Courts also have exercised caution in requiring mirror imaging of computers or inspection of physical computer hard drive without demonstrated good cause to do so. See Ameriwood Industries, Inc. v. Liberman, 2006 WL 3825291 (E.D. Mo. Dec. 27, 2006). For example, a party may not inspect the physical hard drive of a computer merely because the party wants to search for additional document responses to the party's document requests. McCurdy Group v. Am. Biomedical Group, Inc., 9 Fed.Appx. 822, 831 (10th Cir. 2001) (holding that skepticism concerning whether a party has produced all responsive, nonprivileged documents from certain hard drives is an insufficient reason standing alone to warrant production of the hard drive). However, Courts have recognized that discrepancies or inconsistencies in the responding party's discovery responses may justify a party's request to allow an expert to create and examine a mirror image of a hard drive. Simon Prop. Group L.P. v. mySimon, Inc., 194 F.R.D. 639, 641 (S.D. Ind. 2000).
Defendant CSS argues here that a forensic examination of the subject flash drive is relevant to CSS's after-acquired evidence defense. In summary, CSS asserts that Plaintiff's unauthorized taking of confidential payroll information would have been an independent ground for Plaintiff's termination and therefore is a defense for CSS in this case. In response, Plaintiff Hawkins argues that the evidence is insufficient to establish the elements of an after-acquired evidence defense for CSS. The undersigned Magistrate Judge declines to rule on whether the after-acquired evidence defense is available to CSS in this case on the ground that such a determination would better be made following a more thorough development and presentation of evidence.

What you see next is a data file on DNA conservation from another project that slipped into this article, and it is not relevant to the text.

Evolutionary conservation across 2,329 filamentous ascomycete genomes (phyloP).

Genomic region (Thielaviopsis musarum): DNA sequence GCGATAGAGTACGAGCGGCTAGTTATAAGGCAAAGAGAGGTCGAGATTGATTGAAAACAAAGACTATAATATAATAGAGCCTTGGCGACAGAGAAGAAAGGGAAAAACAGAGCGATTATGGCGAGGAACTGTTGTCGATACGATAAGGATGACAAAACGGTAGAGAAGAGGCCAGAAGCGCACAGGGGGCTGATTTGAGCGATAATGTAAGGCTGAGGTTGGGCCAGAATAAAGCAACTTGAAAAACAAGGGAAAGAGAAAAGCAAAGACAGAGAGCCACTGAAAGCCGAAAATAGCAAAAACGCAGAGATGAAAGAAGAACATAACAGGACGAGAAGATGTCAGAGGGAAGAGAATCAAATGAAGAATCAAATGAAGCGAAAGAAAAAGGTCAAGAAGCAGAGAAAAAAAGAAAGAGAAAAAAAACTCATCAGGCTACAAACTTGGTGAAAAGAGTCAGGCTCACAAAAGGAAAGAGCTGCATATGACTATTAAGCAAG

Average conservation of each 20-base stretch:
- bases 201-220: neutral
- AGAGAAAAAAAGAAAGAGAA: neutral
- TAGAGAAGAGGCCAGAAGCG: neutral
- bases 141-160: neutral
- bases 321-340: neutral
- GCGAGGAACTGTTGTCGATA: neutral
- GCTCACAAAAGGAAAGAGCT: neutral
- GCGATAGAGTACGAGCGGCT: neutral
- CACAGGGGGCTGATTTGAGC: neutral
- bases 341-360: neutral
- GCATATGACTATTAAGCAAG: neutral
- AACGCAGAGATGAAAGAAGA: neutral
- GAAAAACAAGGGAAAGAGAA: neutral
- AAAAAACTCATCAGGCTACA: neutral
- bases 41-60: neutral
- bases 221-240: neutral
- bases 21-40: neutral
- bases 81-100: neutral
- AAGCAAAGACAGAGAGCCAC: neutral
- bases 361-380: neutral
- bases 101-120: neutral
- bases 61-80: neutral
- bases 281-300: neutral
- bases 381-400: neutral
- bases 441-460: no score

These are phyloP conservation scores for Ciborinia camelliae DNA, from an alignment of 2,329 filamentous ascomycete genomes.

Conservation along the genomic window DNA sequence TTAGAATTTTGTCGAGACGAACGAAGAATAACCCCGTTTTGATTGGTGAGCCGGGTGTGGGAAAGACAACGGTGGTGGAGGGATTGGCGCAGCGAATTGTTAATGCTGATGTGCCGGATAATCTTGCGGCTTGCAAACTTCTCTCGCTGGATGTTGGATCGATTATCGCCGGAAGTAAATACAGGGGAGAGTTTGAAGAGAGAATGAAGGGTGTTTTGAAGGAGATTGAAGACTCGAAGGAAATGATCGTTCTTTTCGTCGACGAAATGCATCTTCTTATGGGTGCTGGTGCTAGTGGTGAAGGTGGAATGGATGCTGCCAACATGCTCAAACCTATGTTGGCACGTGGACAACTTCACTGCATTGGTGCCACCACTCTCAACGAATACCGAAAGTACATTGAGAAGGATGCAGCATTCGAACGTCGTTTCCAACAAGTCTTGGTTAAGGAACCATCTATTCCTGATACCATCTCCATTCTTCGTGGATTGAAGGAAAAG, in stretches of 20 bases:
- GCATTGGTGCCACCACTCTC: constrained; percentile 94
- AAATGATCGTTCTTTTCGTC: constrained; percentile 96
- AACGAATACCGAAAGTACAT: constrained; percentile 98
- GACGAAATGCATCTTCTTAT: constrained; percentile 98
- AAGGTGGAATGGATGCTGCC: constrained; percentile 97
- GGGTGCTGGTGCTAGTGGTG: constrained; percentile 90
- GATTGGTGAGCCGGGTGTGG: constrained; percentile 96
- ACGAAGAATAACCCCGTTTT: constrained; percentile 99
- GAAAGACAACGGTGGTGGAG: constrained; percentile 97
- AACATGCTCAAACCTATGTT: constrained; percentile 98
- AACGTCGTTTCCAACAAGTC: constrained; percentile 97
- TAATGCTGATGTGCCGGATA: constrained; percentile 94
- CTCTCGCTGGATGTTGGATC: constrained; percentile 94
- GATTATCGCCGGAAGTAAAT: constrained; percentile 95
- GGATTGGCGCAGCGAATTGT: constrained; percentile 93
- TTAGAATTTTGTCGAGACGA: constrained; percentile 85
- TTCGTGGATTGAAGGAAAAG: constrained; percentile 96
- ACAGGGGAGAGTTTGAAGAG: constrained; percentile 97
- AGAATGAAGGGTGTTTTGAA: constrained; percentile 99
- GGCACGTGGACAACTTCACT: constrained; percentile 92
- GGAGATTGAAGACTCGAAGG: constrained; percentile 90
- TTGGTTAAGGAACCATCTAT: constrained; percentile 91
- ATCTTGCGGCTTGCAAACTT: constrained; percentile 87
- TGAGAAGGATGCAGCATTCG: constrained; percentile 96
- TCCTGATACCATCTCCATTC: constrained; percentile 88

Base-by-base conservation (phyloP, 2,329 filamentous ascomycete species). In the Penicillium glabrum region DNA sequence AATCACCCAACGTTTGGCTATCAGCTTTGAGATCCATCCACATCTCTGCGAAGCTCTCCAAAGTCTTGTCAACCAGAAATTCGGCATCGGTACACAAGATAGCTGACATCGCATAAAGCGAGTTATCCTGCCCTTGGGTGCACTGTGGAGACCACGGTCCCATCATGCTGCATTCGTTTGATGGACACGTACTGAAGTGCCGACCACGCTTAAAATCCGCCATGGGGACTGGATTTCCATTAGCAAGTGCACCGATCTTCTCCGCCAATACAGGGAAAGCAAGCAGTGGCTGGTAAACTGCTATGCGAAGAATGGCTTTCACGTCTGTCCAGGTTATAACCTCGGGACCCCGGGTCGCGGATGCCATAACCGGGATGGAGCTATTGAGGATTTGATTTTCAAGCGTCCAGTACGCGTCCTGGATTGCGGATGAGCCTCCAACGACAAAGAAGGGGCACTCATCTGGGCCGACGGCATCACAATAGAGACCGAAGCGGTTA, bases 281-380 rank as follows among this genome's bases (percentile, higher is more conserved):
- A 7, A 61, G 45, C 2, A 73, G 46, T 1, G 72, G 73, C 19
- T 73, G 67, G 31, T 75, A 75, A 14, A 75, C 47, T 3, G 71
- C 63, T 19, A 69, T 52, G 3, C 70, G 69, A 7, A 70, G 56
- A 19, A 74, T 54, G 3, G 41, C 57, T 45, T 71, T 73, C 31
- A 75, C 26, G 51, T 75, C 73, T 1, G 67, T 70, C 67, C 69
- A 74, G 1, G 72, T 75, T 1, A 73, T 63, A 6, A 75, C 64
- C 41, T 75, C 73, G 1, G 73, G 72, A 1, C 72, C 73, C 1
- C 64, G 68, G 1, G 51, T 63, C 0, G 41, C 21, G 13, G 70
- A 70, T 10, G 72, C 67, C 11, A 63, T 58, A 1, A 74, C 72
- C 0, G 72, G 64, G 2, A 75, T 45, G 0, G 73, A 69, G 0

Next, CSS argues that Plaintiff's document production is likely incomplete, and that such lack of completeness amounts to a discrepancy or inconsistency justifying a forensic examination of Hawkins's flash drive. Specifically, CSS states that it provided certain payroll records to the EEOC in response to Plaintiff's charge of discrimination there. CSS states that documents it produced were labeled with Bates numbers identifying them as being produced by CSS. Later, CSS obtained documents from the EEOC pursuant to a FOIA request. Among the documents produced by the EEOC to CSS was a personnel action form for employee Lindsey Patterson dated August 17, 2010. The copy obtained from the EEOC did not appear to bear the Bates number placed on the same document produced to the EEOC by CSS. According to CSS, Plaintiff's response to production of documents did not include this particular document, suggesting to CSS that Plaintiff Hawkins had provided this document to the EEOC but failed to produce this same document in response to discovery requests by CSS.